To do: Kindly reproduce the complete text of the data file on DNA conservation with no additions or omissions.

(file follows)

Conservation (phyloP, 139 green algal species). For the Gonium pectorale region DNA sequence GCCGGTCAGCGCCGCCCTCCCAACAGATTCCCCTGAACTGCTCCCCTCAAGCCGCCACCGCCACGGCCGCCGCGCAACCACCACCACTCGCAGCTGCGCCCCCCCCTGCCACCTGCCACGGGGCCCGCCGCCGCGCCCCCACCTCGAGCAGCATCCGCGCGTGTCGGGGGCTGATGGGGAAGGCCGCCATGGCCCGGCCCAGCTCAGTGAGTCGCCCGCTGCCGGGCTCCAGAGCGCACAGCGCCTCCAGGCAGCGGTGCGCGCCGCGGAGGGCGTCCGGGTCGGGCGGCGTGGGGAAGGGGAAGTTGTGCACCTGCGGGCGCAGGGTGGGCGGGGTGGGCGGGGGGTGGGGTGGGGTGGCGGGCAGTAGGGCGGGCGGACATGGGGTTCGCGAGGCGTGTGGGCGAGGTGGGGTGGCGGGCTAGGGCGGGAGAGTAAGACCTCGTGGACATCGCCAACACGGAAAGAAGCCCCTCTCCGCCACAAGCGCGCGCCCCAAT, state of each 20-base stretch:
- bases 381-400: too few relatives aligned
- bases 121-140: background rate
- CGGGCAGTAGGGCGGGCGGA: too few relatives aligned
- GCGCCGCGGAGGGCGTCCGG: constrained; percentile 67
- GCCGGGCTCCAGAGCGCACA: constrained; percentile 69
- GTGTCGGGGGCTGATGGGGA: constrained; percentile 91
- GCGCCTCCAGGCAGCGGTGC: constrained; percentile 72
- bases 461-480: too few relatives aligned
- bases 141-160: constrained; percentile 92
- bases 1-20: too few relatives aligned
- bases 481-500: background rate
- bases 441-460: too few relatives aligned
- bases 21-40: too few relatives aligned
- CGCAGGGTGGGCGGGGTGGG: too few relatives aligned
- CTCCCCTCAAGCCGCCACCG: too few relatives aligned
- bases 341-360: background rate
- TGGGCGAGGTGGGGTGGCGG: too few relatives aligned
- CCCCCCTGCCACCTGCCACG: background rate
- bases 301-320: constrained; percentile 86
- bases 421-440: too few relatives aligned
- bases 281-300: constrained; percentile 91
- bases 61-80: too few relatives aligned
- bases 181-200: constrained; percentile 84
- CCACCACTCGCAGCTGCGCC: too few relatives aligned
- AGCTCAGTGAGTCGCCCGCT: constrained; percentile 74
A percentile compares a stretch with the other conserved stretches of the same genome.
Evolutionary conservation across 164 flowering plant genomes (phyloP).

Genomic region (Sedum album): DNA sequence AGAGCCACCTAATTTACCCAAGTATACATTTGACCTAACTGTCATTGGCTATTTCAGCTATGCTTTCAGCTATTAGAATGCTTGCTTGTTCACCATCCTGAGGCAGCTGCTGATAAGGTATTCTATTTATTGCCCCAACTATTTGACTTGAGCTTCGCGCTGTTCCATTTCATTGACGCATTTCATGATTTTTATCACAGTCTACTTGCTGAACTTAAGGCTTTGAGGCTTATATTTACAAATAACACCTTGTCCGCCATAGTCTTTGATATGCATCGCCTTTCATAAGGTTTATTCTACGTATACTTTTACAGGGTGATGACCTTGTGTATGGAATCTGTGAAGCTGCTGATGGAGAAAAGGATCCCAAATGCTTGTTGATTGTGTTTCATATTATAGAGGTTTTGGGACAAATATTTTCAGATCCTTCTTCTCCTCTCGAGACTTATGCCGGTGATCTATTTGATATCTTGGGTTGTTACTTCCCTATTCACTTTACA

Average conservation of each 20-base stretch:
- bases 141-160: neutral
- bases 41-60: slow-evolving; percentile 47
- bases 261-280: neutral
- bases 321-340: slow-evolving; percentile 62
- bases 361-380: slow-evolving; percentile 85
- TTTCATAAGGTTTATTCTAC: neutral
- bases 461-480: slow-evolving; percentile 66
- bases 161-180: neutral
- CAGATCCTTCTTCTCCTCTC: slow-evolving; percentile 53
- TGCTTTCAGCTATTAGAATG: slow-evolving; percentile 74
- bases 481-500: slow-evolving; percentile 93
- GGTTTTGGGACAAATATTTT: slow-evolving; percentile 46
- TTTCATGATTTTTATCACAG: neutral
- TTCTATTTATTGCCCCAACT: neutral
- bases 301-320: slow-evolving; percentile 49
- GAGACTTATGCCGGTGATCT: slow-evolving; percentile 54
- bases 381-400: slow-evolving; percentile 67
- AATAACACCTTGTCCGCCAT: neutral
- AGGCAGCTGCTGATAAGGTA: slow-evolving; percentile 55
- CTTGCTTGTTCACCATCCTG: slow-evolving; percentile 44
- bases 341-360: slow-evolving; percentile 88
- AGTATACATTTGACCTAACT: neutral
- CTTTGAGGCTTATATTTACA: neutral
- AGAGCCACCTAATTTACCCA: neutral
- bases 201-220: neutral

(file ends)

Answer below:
Conservation (phyloP, 139 green algal species). For the Gonium pectorale region DNA sequence GCCGGTCAGCGCCGCCCTCCCAACAGATTCCCCTGAACTGCTCCCCTCAAGCCGCCACCGCCACGGCCGCCGCGCAACCACCACCACTCGCAGCTGCGCCCCCCCCTGCCACCTGCCACGGGGCCCGCCGCCGCGCCCCCACCTCGAGCAGCATCCGCGCGTGTCGGGGGCTGATGGGGAAGGCCGCCATGGCCCGGCCCAGCTCAGTGAGTCGCCCGCTGCCGGGCTCCAGAGCGCACAGCGCCTCCAGGCAGCGGTGCGCGCCGCGGAGGGCGTCCGGGTCGGGCGGCGTGGGGAAGGGGAAGTTGTGCACCTGCGGGCGCAGGGTGGGCGGGGTGGGCGGGGGGTGGGGTGGGGTGGCGGGCAGTAGGGCGGGCGGACATGGGGTTCGCGAGGCGTGTGGGCGAGGTGGGGTGGCGGGCTAGGGCGGGAGAGTAAGACCTCGTGGACATCGCCAACACGGAAAGAAGCCCCTCTCCGCCACAAGCGCGCGCCCCAAT, state of each 20-base stretch:
- bases 381-400: too few relatives aligned
- bases 121-140: background rate
- CGGGCAGTAGGGCGGGCGGA: too few relatives aligned
- GCGCCGCGGAGGGCGTCCGG: constrained; percentile 67
- GCCGGGCTCCAGAGCGCACA: constrained; percentile 69
- GTGTCGGGGGCTGATGGGGA: constrained; percentile 91
- GCGCCTCCAGGCAGCGGTGC: constrained; percentile 72
- bases 461-480: too few relatives aligned
- bases 141-160: constrained; percentile 92
- bases 1-20: too few relatives aligned
- bases 481-500: background rate
- bases 441-460: too few relatives aligned
- bases 21-40: too few relatives aligned
- CGCAGGGTGGGCGGGGTGGG: too few relatives aligned
- CTCCCCTCAAGCCGCCACCG: too few relatives aligned
- bases 341-360: background rate
- TGGGCGAGGTGGGGTGGCGG: too few relatives aligned
- CCCCCCTGCCACCTGCCACG: background rate
- bases 301-320: constrained; percentile 86
- bases 421-440: too few relatives aligned
- bases 281-300: constrained; percentile 91
- bases 61-80: too few relatives aligned
- bases 181-200: constrained; percentile 84
- CCACCACTCGCAGCTGCGCC: too few relatives aligned
- AGCTCAGTGAGTCGCCCGCT: constrained; percentile 74
A percentile compares a stretch with the other conserved stretches of the same genome.
Evolutionary conservation across 164 flowering plant genomes (phyloP).

Genomic region (Sedum album): DNA sequence AGAGCCACCTAATTTACCCAAGTATACATTTGACCTAACTGTCATTGGCTATTTCAGCTATGCTTTCAGCTATTAGAATGCTTGCTTGTTCACCATCCTGAGGCAGCTGCTGATAAGGTATTCTATTTATTGCCCCAACTATTTGACTTGAGCTTCGCGCTGTTCCATTTCATTGACGCATTTCATGATTTTTATCACAGTCTACTTGCTGAACTTAAGGCTTTGAGGCTTATATTTACAAATAACACCTTGTCCGCCATAGTCTTTGATATGCATCGCCTTTCATAAGGTTTATTCTACGTATACTTTTACAGGGTGATGACCTTGTGTATGGAATCTGTGAAGCTGCTGATGGAGAAAAGGATCCCAAATGCTTGTTGATTGTGTTTCATATTATAGAGGTTTTGGGACAAATATTTTCAGATCCTTCTTCTCCTCTCGAGACTTATGCCGGTGATCTATTTGATATCTTGGGTTGTTACTTCCCTATTCACTTTACA

Average conservation of each 20-base stretch:
- bases 141-160: neutral
- bases 41-60: slow-evolving; percentile 47
- bases 261-280: neutral
- bases 321-340: slow-evolving; percentile 62
- bases 361-380: slow-evolving; percentile 85
- TTTCATAAGGTTTATTCTAC: neutral
- bases 461-480: slow-evolving; percentile 66
- bases 161-180: neutral
- CAGATCCTTCTTCTCCTCTC: slow-evolving; percentile 53
- TGCTTTCAGCTATTAGAATG: slow-evolving; percentile 74
- bases 481-500: slow-evolving; percentile 93
- GGTTTTGGGACAAATATTTT: slow-evolving; percentile 46
- TTTCATGATTTTTATCACAG: neutral
- TTCTATTTATTGCCCCAACT: neutral
- bases 301-320: slow-evolving; percentile 49
- GAGACTTATGCCGGTGATCT: slow-evolving; percentile 54
- bases 381-400: slow-evolving; percentile 67
- AATAACACCTTGTCCGCCAT: neutral
- AGGCAGCTGCTGATAAGGTA: slow-evolving; percentile 55
- CTTGCTTGTTCACCATCCTG: slow-evolving; percentile 44
- bases 341-360: slow-evolving; percentile 88
- AGTATACATTTGACCTAACT: neutral
- CTTTGAGGCTTATATTTACA: neutral
- AGAGCCACCTAATTTACCCA: neutral
- bases 201-220: neutral